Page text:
I was sifting through gravel from an illegal (more on that later) Mt. Zion excavation project as the kind Israeli young woman who worked there asked me this very question.
“No,” I said, hoping I looked braver than I felt.
In fact, I never feel scared to come to Israel, but this time, I admit I was a little nervous. Arabs wielding knives, in search of a Jew to spear triumphantly, have filled the media over the last few months, and it IS scary.
I’ve come here in times of bus bombings, but that didn’t scare me. On my first visit to Israel in 1995, I whisked in a Mercedes cab from the airport straight across the only road to Efrat, a Jewish town in what is known as the West Bank.
I wasn’t afraid. I interviewed the rabbi, then hurtled back to Jerusalem before Shabbat, watching at the checkpoint as people with darker skin than mine were stopped for longer than I was.
At the time, I was liberal and open-minded, and I like to think I still am. But life has jaded me a bit, and now I know that while most of us can and should be friends, can and should see the humanity in one another’s eyes, it’s not always likely.
You see, we’ve drawn lines in this desert sand and rather than see our similarities, we cling to our differences. We’re all guilty of it. There is safety in what is known, and the night before I left for this long-awaited journey to my holiest place with my incredible children, I couldn’t sleep, kept awake by the visions of knife-attacking others in search of me and my brethren.
So the streets are quieter and less crowded. There are some tourists like us, but not enough. Over our sifting platforms today, the 8th-grade girl from Atlanta beside us paved the way for conversation. Her uncle laughed as he admitted to making aliyah three years ago, “and now they visit.”
This is so far away from my world, and yet so close.
This morning, we left the hotel and gulped in what I can only describe as Israel air. Clean, brisk, invigorating. The sun bright overhead. The blue sky swiped with strong streaks of white cloud.
The sifting project is an effort to find archeological treasures in the rubble unearthed by an illegal excavation at the Temple Mount. I won’t lay blame, but the dirt and gravel was unearthed when the Arab community decided to create an alternate entrance to their new mosque beside Al-Aqsa. Without proper excavation procedures.
The docents today called it an archeological crime, which has turned into a blessing because now we’re finding pieces of ceramic and metal and glass from as far back as King Herod’s time, from the Byzantine, from the First Temple time, too.
Ancient relics, which clue us in to this place we all claim as so incredibly important.
As we sprayed the bucket dump with water to illuminate our findings, Shaya discovered a piece of metal pipe from 400 years ago, along with tiny pieces of other things – a piece of mosaic, chips from earthenware used during our holiest days thousands of years ago, metal from Roman times.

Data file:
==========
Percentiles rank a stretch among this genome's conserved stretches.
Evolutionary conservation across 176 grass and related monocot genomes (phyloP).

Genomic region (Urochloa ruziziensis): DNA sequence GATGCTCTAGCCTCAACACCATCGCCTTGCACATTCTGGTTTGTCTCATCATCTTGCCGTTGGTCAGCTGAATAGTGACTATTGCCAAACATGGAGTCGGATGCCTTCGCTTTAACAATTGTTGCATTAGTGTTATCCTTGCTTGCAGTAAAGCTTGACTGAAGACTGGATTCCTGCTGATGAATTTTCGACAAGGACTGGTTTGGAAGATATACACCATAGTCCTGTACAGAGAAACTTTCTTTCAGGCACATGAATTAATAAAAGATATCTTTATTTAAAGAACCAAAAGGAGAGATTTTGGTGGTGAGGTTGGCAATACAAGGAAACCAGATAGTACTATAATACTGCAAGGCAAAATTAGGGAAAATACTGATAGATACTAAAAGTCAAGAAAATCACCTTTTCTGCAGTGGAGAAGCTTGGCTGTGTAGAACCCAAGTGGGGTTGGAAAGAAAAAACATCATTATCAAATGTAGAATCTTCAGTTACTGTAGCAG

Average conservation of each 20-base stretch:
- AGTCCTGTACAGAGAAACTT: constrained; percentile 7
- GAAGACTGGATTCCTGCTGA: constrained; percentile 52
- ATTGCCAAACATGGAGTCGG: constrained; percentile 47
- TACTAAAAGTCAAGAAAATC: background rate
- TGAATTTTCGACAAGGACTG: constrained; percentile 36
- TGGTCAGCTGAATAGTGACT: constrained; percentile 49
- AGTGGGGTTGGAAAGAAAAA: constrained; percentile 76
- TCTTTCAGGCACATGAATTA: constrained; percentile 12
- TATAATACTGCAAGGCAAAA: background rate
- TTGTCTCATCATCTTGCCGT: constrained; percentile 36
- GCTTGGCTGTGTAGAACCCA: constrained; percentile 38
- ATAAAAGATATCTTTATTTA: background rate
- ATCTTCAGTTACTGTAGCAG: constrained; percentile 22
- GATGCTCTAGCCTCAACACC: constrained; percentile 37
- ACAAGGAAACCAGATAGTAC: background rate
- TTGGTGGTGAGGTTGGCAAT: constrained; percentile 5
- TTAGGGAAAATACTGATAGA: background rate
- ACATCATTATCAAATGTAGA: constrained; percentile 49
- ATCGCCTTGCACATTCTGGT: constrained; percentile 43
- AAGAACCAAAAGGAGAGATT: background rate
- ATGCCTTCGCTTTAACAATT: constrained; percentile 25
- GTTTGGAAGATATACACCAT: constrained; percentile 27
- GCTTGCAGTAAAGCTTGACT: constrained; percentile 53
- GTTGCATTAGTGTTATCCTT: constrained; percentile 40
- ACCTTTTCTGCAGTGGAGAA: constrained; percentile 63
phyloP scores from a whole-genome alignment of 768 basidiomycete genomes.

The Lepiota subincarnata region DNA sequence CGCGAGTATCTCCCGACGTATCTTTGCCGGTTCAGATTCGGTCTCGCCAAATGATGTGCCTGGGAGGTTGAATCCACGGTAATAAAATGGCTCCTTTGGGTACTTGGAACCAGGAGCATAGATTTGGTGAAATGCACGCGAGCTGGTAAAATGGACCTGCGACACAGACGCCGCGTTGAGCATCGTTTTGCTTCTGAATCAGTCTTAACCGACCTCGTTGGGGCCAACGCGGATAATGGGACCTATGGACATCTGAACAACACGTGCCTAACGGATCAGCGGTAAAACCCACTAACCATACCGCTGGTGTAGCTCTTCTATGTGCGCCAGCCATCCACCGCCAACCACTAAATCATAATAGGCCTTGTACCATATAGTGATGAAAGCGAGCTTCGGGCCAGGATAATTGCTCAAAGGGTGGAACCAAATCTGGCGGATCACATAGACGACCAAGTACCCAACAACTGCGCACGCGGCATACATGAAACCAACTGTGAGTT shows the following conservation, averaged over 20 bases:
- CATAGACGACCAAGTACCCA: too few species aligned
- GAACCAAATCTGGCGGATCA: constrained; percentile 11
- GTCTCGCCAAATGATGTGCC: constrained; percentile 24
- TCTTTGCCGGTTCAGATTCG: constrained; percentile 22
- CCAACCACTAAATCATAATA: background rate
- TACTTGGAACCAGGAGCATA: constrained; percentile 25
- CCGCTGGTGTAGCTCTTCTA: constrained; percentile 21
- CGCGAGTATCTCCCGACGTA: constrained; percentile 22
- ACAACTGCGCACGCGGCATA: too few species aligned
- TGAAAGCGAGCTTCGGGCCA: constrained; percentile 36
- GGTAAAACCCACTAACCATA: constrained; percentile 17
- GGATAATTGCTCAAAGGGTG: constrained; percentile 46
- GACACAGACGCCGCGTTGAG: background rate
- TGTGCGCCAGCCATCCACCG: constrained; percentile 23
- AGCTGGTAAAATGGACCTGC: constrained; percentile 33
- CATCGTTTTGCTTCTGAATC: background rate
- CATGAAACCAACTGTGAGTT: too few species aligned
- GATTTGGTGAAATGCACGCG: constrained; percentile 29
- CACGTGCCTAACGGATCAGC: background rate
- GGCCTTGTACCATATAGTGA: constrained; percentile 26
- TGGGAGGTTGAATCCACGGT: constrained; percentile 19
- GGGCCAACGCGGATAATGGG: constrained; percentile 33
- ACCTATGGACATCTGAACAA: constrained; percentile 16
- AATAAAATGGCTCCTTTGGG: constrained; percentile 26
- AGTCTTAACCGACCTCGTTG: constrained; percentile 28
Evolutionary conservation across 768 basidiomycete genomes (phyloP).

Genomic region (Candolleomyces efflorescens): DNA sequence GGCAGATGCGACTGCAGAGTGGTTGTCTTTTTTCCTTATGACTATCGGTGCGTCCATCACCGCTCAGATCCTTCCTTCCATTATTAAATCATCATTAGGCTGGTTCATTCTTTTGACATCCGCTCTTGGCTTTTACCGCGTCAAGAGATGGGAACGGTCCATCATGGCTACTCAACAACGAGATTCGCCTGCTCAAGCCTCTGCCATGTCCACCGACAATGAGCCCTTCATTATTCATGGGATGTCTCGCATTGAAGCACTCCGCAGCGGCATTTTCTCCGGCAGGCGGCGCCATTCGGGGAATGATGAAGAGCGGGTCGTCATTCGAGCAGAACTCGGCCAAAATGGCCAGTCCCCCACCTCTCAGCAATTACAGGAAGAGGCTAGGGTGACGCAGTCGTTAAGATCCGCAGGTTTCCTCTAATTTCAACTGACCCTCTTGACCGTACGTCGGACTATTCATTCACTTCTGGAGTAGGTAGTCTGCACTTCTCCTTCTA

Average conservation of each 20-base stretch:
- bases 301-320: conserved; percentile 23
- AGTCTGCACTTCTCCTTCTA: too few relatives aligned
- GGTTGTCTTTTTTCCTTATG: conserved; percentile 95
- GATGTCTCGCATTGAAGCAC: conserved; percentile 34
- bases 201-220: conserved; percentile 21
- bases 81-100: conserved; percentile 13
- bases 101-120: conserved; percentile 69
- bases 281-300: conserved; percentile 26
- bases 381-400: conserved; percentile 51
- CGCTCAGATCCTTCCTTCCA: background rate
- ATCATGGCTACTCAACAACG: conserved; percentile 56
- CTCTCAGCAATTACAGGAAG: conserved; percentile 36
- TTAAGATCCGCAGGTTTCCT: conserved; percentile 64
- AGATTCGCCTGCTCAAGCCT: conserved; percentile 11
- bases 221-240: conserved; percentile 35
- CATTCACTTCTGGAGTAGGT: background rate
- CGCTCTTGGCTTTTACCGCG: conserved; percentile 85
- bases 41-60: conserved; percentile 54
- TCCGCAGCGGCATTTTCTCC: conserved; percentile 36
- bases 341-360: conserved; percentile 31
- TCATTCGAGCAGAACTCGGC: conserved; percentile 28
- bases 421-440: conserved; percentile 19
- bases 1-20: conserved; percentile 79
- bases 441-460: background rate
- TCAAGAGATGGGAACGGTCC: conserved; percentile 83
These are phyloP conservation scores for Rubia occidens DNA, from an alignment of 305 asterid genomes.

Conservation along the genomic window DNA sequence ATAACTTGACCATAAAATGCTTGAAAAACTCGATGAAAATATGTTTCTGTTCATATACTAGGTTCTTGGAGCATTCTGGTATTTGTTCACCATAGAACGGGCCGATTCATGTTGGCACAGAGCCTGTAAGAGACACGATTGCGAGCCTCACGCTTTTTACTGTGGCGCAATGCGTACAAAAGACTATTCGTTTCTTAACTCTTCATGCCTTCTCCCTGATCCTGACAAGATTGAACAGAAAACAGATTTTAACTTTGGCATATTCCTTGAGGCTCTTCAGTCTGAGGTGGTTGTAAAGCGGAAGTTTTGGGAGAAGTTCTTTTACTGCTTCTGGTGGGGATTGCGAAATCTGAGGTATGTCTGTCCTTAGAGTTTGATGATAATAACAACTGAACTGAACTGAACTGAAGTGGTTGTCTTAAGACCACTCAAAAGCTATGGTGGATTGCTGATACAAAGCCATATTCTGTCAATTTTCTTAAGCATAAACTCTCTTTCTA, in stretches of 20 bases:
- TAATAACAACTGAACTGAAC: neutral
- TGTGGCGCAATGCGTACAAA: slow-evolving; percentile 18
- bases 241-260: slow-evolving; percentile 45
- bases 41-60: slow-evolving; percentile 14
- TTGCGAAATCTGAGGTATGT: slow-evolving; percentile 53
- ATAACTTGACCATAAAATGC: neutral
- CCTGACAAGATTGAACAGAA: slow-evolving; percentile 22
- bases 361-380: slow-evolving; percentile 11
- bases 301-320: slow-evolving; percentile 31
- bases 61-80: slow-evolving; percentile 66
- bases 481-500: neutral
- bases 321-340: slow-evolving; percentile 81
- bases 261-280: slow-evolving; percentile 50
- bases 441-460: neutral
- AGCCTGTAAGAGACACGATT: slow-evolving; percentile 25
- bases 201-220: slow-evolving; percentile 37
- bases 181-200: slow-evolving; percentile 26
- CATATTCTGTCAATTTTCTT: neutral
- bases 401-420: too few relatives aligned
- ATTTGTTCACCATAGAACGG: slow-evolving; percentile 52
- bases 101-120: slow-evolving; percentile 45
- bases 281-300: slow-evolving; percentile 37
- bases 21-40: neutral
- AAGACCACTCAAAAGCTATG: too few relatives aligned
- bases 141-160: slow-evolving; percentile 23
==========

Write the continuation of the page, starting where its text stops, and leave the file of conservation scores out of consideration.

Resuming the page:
Think of this long history! And now, our modern people, thriving and striving in this holy land.
We stood at the edge of Mt. Scopus, as our guide Yinon pointed to the undulating hills of Judean desert. A woman in a long skirt herded sheep down the terraced mountainside.
In the distance, the golden Dome of the Rock, above our last standing Temple wall.
At 3 a.m., the kids and I were wide awake, suffering through jet lag. When the alarm went off at 6:30, we were all in perfect repose.
At breakfast, the dining manager wished me good morning, lingering over his glance. “You’ve stayed here before,” he said with a knowing smile.
“Yes,” I nodded. “Last year, I was here with my husband.”
The man positively beamed. “Welcome back,” he said.
I’ll never not come, despite whatever fear may arise. This is the heart of the world, with reasons for all of us to hold on tight. And perhaps that is the best reason of all to not let go, and not destroy it in the midst of claiming it as our own.
The young woman surprised me when she asked why I wasn’t scared. She admitted that, despite having lived through the second intifada, she feels that these are scary times.
“Jews don’t know how to defend ourselves against knives,” she said. And truly, I agree.
But the moment we accept defeat and stop coming to this place, the moment we give up, is the moment the terrorists win. The moment that crazy becomes king. The moment that anger and hatred rule the world.
Are you willing to vote this corrupt leader into power? I’m not.
So I’ll beam that smile, which is backed by a bolder power than just my own humility and naivete, and nod in agreement. Yes, these are scary times, but that’s no reason to stay home and cling to fear. I couldn’t wait to come. And I am so glad I’m here.